After the war, which neither Loving nor Fresnido survived, the Philippine Army organized a new group, the "Philippine Army Band", as its premier musical ensemble under the direction of Lieutenant (later, Colonel) Antonino Buenaventura.[16][17]

The modern Philippine Army Band considers itself the successor to the Philippine Constabulary Band. According to it, "the PA Band is the fulfilment of the first American civil governor William Howard Taft’s promise of forming a Filipino military band that would be a counterpart of the famous US Marine Band."[3] It wears the green uniforms of the army in formal occasions, as well as a historical uniform which debuted in the 1990s - rayadillo dress blue, which is worn with the straw hat for bandsmen and the pilt helmet by the drum major and bandmaster, carrying on an additional tradition, that of the bandsmen of military bands and civil marching bands that played alongside men of the Philippine Revolutionary Army during much of the Philippine Revolution and the Philippine-American War.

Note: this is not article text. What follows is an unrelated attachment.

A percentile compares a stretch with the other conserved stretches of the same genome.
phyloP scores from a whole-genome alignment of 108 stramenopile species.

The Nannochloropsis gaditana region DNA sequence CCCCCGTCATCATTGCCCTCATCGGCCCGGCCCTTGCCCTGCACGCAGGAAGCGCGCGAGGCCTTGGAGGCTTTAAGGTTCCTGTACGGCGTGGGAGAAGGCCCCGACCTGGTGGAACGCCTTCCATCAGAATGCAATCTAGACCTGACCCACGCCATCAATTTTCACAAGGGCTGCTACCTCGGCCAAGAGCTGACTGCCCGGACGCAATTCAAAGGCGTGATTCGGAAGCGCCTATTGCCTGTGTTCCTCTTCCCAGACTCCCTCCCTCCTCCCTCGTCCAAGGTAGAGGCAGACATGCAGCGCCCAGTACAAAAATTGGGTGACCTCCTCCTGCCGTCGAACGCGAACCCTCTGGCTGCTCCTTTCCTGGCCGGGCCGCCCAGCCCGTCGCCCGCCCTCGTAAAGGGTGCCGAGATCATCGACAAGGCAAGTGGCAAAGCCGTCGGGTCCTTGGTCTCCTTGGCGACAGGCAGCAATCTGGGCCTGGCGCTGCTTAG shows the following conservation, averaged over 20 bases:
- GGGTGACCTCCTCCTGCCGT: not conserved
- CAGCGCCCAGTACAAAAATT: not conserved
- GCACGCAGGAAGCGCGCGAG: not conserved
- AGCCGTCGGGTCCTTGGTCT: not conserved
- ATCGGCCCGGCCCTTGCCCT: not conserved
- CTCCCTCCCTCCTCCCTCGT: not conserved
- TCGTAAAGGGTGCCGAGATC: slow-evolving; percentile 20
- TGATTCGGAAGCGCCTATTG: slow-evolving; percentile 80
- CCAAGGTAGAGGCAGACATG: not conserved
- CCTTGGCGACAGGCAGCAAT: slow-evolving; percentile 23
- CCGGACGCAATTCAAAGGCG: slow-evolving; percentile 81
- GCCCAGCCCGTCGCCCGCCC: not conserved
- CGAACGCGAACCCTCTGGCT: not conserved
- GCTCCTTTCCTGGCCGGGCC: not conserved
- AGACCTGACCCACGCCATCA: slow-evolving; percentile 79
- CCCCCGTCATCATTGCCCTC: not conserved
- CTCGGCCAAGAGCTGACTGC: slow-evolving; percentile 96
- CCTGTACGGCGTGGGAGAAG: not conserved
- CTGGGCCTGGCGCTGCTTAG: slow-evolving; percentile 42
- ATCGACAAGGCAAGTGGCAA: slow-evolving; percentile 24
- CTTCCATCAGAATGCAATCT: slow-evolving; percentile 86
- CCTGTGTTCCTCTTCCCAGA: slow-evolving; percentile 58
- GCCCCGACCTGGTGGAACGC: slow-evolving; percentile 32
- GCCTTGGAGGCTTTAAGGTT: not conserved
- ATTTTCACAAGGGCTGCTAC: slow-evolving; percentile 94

The PC Band itself was reconstituted postwar in 1946 under new leadership, and produced a number of LPs promoting Filipino music in the 1970s. The revived band's first bandmaster was then Captain Jose M. Campaña who led the band until 1966 when he retired from the service as full-fledged Colonel. He was honored posthumously as the father of the modern PC Band by then Chief of the Philippine Constabulary, Gen. Fidel V. Ramos. By the 70s its full dress uniforms were by then in the scarlet and gold mirroring that of the United States Marine Band but with AFP insignia and PC patches, it was also worn by guards of honour which the service provided. In 1974 the Integrated National Police Metropolitan Police Force Command Band was raised as part of the nationalization of the police departments as the official police band for Metro Manila, with its 5 divisions sporting its own bands. Today, the Philippine National Police Band, the official senior police band under the current Philippine National Police, also continues the heritage of the old band.

List of commanders[edit]

Name Dates of command
Walter Loving 1902 to 1915
Pedro Navarro 1915 to 1917
José Silos 1917 to 1920
Walter Loving 1920 to 1923
Alfonso Fresnido 1923 to 1937
Walter Loving 1937 to 1940
Alfonso Fresnido 1940 to 1941

Reputation and reception[edit]